• EVs don't burn gas but still get a fuel economy rating
  • MPGe stands for miles per gallon-equivalent
  • kWh/100 mi stands for kilowatt hours of electricity used per 100 miles

Gasoline prices are skyrocketing again, and with more plug-in choices showing up every month, it's a new world for car buyers, many of whom may be thinking of taking the plug-in plunge. But with that new world come brand-new EPA window stickers to look at and decipher on the dealership lot.

The window stickers on alternatively fueled vehicles include a number of new distinctions. The most basic is what type of car it is: all-electric or plug-in. As their name implies, all-electric vehicles use only electricity to move the vehicle forward. They depend on large batteries to provide all that energy. Plug-in hybrids have smaller batteries and can travel a much shorter distance while powered by electricity from a wall outlet. They also have a combustion engine on board that burns gasoline or diesel to extend the car's range between charges.

The measure of miles per gallon has been used in the United States for many decades to describe how fuel-efficient a car is. When running on electricity from a wall outlet, neither type of plug-in car burns any fuel, but even so the EPA wanted to provide consumers with a familiar way to compare these vehicles' efficiency with that of a conventional gas- or diesel-burning car.

As a result, plug-in cars running on electricity also have an MPG rating from the EPA, which is a bit counterintuitive since plug-ins using electricity don't burn gallons of anything. Even so, when they are drawing electricity from the battery, plug-ins are using an equivalent amount of energy to move forward, so the fuel economy measure for them is called miles per gallon-equivalent, or MPGe. MPGe is based on the EPA's calculation that every gallon of gasoline contains the equivalent amount of energy contained in 33.7 kilowatt hours (kWh) of electricity (kilowatt hours being the way electricity is measured).

MPGe can be useful as a gauge for comparing how efficient a plug-in car is when running on electricity. Generally, that's two to four times more efficient than a comparable internal-combustion-powered vehicle. However, MPGe doesn't really help decipher how much that car will cost to drive using electricity alone.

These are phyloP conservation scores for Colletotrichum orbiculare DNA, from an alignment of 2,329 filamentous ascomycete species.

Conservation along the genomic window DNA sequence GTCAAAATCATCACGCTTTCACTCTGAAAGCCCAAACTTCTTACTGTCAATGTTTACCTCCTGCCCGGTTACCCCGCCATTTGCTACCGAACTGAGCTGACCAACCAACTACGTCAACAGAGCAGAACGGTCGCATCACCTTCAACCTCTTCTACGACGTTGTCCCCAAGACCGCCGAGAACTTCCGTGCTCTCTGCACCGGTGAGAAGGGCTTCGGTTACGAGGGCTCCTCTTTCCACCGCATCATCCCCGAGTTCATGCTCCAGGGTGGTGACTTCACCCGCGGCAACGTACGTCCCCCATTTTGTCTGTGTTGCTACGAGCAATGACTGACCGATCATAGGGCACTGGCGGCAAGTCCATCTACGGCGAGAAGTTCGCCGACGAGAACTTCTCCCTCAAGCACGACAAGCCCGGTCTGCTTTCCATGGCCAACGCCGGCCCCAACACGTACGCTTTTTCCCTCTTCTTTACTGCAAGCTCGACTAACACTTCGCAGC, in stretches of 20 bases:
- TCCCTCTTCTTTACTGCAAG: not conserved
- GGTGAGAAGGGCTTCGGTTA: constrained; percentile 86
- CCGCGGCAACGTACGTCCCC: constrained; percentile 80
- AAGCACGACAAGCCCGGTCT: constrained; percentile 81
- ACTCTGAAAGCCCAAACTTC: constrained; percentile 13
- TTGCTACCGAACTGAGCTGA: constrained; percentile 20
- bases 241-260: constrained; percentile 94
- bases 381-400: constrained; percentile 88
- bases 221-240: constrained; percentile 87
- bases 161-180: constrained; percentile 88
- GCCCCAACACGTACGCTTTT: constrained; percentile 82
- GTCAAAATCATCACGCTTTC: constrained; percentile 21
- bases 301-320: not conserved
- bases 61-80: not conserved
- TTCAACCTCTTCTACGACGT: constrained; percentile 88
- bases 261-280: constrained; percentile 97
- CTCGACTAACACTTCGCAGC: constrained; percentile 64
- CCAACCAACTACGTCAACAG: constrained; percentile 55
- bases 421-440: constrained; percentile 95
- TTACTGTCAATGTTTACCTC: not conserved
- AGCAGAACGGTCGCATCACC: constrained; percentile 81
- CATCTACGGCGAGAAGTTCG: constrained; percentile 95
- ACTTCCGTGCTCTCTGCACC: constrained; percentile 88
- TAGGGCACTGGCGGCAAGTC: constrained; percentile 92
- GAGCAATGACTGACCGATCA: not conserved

For consumers who want to calculate exactly how much their electric utility bill might go up, the new window sticker also tells you how many kilowatt hours a given plug-in car will use in 100 miles (kWh/100 mi) when driving on electricity from a wall outlet. For kWh/100mi, the smaller number is the more efficient number - the opposite of a traditional MPG figure. For comparison, the Nissan Leaf is rated at 34 kWh per 100 miles, the Mitsubishi i at 30 kWh/100 mi, the Ford Focus Electric at 32 kWh/100 mi, and, when running on electricity from a wall outlet, the Chevrolet Volt is rated at 36 kWh/100 mi.

To estimate the cost per mile to drive any plug-in on electricity, simply find the charge per kilowatt hour on your current utility bill. The average for the U.S. is about 12 cents. Multiply it by the car's kWh/100 mi rating, and then divide by 100. For example, using the U.S. average, the Nissan Leaf will cost about four cents per mile to drive.

The new window stickers also tell you how far each plug-in vehicle can travel on one charge of electricity from a wall outlet. In the case of all-electric vehicles, that's the number of miles you'll be able to go before needing to recharge. For plug-in hybrids, it's the number of miles you can drive before the range-extending combustion engine turns on.

The range and efficiency numbers listed on the new window stickers can vary by as much as 25 percent based on driving habits, average speeds and external temperatures.

What it means to you: If gas prices have you scrambling and you're thinking about buying a plug-in car, arm yourself with an understanding of how to read and use the new window stickers before you take the plunge.

author photo

Nick Chambers is a "next generation" car enthusiast, recognized for his green automotive coverage in Gas 2.0, The New York Times, Popular Mechanics, HybridCars.com and PluginCars.com. In addition, he's been syndicated in Matter Network, AP and Reuters.

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